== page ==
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Gonzaga Names English Professor Ann Ciasullo the Powers Chair of Humanities

Posted on June 8, 2017 in: Endowed Chair, Faculty & Staff, Spotlight

Ann Ciasullo. (Photo courtesy Ann Ciasullo)

SPOKANE, Wash. – Ann Ciasullo, associate professor of English and chair of the Gonzaga University Women’s and Gender Studies Department, has been named the Robert K. and Ann J. Powers Professor Chair of the Humanities at Gonzaga for a two-year term effective Sept. 1. The chair is currently held by English Professor Tod Marshall.

Ciasullo, who was raised in Spokane, will begin her 10th year at Gonzaga this fall. She teaches a variety of classes, from a first-year seminar titled Freaks, Geeks, and Outsiders to upper-division classes such as Literary and Cultural Studies, Studies in Women Writers, and 20th Century American Novel.

Elisabeth Mermann-Jozwiak, dean of the College of Arts and Sciences, said the appointment follows the recommendation of the College of Arts and Sciences Awards Committee.

“Over the past nine years that she has worked at Gonzaga University, Dr. Ciasullo has consistently produced humanities-based programming, including through the Gender and Pop Culture Speaker Series. She is a sought-after speaker with a strong record of community engagement,” Mermann-Jozwiak said. “As well, she has a clear vision for the role of the humanities in the College of Arts and Sciences and at Gonzaga University.”

As Powers Chair, Ciasullo hopes to expand the reach and partnerships of the series. She plans to work with Gonzaga’s Center for Public Humanities, created last fall, to bring a nationally regarded speaker on pop culture to campus; to mentor students’ academic work on popular culture and cultural studies; and to accompany them to the national Popular Culture/American Culture Association Conference, where they can showcase their work. Also, she aims to make the Gender and Pop Culture Series more visible to the public, underscoring how the study of popular culture is the study of humanities, and vice versa.

“Growing up, popular culture was one of my greatest pleasures as well as one of my most influential teachers. From music, movies, and television, I learned powerful narratives about gender, race, class, and sexuality, and as an adult I have been interested in how our lives are shaped by these narratives in both positive and negative ways,” Ciasullo said. “Studying it –examining the stories that pop culture conveys to us – helps us at once to understand its grasp on us and discern whether we want to accept or resist that grasp.”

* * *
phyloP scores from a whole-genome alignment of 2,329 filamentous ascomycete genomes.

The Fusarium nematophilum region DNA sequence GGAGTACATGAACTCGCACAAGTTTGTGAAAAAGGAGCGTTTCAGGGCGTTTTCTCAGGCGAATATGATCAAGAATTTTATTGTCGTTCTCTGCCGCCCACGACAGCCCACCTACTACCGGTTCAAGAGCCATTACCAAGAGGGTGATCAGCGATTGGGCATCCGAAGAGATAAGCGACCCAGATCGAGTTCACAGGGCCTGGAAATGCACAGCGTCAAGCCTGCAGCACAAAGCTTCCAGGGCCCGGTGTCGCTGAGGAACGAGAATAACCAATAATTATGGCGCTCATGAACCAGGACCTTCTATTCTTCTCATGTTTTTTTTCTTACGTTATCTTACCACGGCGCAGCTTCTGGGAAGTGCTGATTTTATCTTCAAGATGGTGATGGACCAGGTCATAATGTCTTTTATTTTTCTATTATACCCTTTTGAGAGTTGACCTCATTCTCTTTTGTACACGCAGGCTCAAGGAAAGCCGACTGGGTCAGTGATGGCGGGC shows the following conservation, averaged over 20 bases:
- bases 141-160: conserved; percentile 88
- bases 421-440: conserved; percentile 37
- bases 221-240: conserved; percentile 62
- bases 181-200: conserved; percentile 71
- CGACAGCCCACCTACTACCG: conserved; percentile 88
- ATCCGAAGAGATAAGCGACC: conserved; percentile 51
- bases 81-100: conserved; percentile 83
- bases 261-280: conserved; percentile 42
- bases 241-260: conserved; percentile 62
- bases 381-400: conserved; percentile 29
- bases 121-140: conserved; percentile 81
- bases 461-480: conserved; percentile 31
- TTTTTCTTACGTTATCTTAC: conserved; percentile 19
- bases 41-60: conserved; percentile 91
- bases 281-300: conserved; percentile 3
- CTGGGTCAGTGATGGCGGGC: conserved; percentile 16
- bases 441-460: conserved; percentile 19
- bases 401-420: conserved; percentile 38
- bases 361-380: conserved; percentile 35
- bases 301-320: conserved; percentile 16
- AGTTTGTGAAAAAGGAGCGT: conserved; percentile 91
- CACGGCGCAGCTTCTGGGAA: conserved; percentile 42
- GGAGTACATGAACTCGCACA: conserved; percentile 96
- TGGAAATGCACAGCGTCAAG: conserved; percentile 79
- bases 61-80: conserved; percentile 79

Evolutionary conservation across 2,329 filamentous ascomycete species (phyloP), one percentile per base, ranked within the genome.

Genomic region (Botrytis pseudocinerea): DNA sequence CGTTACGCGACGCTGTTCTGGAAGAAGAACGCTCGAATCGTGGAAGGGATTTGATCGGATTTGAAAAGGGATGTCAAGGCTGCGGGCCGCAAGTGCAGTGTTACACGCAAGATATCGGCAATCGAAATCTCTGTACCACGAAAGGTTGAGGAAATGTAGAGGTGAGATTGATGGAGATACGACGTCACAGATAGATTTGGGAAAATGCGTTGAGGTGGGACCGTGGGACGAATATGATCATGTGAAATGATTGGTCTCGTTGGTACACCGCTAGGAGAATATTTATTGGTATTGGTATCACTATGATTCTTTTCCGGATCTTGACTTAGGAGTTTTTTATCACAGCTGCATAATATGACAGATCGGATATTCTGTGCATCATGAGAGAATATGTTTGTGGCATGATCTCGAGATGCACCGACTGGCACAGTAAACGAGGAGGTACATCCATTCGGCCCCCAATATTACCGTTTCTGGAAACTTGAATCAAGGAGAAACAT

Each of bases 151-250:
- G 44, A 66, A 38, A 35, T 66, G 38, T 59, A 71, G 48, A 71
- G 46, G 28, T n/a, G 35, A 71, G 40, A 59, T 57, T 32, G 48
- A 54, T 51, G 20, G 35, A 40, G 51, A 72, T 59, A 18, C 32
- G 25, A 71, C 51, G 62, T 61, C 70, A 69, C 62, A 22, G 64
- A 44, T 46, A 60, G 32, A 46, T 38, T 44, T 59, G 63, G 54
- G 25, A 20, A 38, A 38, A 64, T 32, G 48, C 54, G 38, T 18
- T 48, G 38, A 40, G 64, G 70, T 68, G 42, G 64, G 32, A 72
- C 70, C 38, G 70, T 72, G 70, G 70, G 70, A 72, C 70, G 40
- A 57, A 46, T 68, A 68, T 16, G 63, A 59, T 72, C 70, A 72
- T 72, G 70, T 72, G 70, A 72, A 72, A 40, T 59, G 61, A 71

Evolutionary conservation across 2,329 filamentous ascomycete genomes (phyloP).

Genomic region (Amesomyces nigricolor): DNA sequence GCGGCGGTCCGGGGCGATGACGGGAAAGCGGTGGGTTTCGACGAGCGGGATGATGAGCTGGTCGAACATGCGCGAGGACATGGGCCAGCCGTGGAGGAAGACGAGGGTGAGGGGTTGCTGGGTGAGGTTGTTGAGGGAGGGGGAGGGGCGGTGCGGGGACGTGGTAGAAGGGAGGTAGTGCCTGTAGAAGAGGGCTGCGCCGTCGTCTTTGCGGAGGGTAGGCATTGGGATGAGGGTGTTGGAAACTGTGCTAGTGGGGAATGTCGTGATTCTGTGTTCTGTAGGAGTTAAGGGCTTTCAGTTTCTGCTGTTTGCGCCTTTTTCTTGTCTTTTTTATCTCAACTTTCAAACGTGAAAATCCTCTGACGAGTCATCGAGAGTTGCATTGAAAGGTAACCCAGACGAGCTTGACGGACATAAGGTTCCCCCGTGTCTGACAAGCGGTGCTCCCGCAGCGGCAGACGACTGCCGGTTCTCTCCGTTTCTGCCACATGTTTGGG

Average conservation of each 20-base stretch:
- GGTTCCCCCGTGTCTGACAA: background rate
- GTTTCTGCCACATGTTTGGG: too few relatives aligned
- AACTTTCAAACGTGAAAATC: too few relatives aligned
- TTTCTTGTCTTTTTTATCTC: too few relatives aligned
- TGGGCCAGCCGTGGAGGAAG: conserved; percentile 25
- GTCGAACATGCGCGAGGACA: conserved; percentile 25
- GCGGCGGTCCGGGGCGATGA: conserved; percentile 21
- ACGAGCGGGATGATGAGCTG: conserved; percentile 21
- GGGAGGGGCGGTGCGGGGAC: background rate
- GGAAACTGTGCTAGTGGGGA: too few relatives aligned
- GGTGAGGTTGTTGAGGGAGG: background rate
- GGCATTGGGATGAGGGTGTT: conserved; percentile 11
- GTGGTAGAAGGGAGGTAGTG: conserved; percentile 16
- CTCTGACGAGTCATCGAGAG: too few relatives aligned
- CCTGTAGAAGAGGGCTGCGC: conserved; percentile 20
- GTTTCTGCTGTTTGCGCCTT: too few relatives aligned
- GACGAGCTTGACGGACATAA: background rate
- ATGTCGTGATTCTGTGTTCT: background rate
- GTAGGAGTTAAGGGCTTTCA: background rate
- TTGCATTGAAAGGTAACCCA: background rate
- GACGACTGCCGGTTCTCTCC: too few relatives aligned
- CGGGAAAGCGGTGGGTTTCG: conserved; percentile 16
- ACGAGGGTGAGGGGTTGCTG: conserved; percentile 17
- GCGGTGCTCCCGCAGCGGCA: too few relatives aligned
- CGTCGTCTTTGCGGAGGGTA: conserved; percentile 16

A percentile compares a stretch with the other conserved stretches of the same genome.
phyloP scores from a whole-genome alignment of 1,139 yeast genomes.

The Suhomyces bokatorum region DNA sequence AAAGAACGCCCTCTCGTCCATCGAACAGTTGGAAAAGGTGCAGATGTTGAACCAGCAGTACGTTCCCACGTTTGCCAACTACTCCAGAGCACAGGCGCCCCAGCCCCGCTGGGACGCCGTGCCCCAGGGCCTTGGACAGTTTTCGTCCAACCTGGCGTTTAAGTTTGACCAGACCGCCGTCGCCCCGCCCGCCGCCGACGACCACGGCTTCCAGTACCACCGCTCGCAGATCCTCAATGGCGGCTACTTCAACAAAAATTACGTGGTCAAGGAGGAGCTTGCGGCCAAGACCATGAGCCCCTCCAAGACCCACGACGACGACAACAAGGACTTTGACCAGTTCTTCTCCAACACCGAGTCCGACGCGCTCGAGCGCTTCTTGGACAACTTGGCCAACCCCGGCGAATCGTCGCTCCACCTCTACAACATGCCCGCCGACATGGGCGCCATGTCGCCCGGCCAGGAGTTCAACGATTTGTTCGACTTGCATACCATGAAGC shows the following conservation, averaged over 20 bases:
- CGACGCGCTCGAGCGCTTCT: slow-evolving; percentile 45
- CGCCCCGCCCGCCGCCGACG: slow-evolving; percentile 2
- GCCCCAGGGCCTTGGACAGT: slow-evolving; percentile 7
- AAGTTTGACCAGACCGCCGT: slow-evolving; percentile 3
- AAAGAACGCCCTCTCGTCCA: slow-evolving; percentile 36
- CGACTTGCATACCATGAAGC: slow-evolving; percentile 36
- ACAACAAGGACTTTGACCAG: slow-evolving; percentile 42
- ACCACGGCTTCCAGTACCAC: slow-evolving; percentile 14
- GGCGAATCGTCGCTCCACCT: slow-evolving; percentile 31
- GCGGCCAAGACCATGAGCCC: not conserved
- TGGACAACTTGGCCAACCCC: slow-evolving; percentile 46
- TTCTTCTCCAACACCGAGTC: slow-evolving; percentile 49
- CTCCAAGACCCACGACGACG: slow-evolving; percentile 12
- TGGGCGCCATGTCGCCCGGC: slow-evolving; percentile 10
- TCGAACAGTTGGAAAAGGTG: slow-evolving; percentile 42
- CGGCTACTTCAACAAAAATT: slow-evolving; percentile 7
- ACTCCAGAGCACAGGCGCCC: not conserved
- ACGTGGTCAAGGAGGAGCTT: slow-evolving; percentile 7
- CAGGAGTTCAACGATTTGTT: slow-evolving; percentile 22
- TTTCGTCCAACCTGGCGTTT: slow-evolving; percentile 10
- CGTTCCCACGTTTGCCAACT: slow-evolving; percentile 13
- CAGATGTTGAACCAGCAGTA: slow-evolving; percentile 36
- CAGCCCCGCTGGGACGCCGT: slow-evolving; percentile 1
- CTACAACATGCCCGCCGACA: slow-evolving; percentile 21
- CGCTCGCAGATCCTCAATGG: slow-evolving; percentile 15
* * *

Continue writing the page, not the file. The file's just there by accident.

An expert in the scholarly fields of literary theory (in particular feminist theory), popular culture, and cultural studies, she has published on a wide range of topics – from the television series “Mad Men” to the Hollywood phenomenon of the “bromance” film. She is proud of Gonzaga’s Gender and Pop Culture Speaker Series. Begun in the 2009-2010 academic year, the series has given students opportunities to present scholarly work that engages in critical ways with the texts that inform their lives: films, television, and social media. Seven years and 40 presentations later, the series is more popular than ever.

Born in Bayside, New York, Ciasullo graduated from Gonzaga Preparatory School and Gonzaga University (’92), where she double majored in English and French. She earned a master’s degree from Washington State University (’94) and a Ph.D. in English, with a concentration in women’s and gender studies, from the University of Kentucky (’02).

In making the announcement, Mermann-Jozwiak also thanked Marshall, who – in addition to his teaching duties at Gonzaga – is serving as the Washington State Poet Laureate for 2016-2018, for his “indefatigable work on behalf of the humanities” that has included travel throughout the state while also publishing editorials, essays, articles, and poems celebrating the humanities and writing.

The Powers chair is awarded to an outstanding teacher-scholar in the area of history, philosophy, language or literature. The late Robert K and Ann J. Powers established the chair in 1979 through a gift to affirm the centrality of the humanities in a Gonzaga education. Robert Powers, a former Gonzaga Trustee, had two master’s degrees from Gonzaga: business administration and commerce, and legal affairs.

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